Two roads diverged in a wood, and I—
I took the one less traveled by,
And that has made all the difference...
Our theme for December is "Been there, done that and don’t/do want to do it again", which can translate as regrets. Often we make choices based on fear. Often we're influenced by others--that's often called peer pressure, but in my regard, those influences are usually from authority figures. Less so now, more so when I was a floundering teen or twenty-something.
Early in college, I was influenced by an authority figure to reject a career in architecture for a major in art. This was not a disastrous choice but a bad one--fact is, I can't draw a straight line without a ruler or a circle without a compass. I sincerely do regret that decision. I still love old buildings and while I am fond of art, find myself drawn to decorative arts rather than fine arts. Paintings and sculptures are nice, but don't suck away my breath like a magnificent cathedral or well-made desk.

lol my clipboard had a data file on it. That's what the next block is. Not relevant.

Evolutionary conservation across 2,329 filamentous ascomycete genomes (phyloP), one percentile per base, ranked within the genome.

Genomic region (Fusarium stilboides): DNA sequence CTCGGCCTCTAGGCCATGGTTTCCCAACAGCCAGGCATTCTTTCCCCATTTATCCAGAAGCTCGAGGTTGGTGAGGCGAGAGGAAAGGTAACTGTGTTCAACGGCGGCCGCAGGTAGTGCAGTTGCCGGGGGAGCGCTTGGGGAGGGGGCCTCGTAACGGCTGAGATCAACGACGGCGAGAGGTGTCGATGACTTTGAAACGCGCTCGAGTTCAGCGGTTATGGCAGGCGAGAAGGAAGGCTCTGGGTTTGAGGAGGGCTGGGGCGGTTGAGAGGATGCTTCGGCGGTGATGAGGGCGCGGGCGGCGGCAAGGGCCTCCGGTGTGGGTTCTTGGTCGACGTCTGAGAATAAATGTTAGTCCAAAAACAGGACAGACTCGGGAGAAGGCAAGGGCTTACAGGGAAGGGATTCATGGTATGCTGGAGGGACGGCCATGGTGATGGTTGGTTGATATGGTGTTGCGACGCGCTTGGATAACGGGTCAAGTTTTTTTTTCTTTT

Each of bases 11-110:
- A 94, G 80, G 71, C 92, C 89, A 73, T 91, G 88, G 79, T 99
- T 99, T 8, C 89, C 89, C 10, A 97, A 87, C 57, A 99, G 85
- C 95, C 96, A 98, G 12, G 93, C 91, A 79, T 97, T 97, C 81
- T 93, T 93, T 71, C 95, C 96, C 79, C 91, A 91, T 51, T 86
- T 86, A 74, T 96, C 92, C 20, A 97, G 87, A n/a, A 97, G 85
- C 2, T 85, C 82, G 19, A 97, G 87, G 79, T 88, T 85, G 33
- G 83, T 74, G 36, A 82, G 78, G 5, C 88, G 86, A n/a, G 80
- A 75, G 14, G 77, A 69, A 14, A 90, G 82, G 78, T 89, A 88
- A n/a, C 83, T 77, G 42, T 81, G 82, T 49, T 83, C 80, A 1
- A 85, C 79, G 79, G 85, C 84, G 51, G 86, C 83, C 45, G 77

Later, I went to law school. Why? Sheer fear. I had graduated with an art major but without the slightest idea what to do with myself, and because I was interested in politics, had earned a master's in political science. Again, no idea what to do with it. Had my head been screwed on straight, and had there been a friendlier atmosphere in DC (the president was Reagan, I believe) I would have gone to DC and taken a job--any job--in the State Department and worked my way up. Who knows--by now I may have become an ambassador or even Secretary of State, though I doubt that based on my big mouth (excuse me, outspokenness). That my parents offered me an all-expenses-paid trip through law school made my decision easier.
I hated law school and loathed practicing law even more. But when I was about 46, a friend persuaded me to take a class called "Writing for Publication," which was about writing professionally for magazines and periodicals. I learned a lot, but the most surprising revelation was that every publisher promulgates submission guidelines. Until then, I had thought that writers just wrote whatever struck their creative fancy, and then found a publisher to buy the work. Now, with so many publication options available, that's more true than it was in the 1990s. Then, one wrote to a set of requirements.
This was a total eye-opener to me. Also enlightening was the information that over a thousand romance novels were published annually (Again, that's no longer the case. The market has exploded, mostly with indie-published works). But at the time, I said to myself, "Hey, I bet I could do that too." At age 46, I was no longer the prisoner of fear.
Youth indeed is wasted on the young.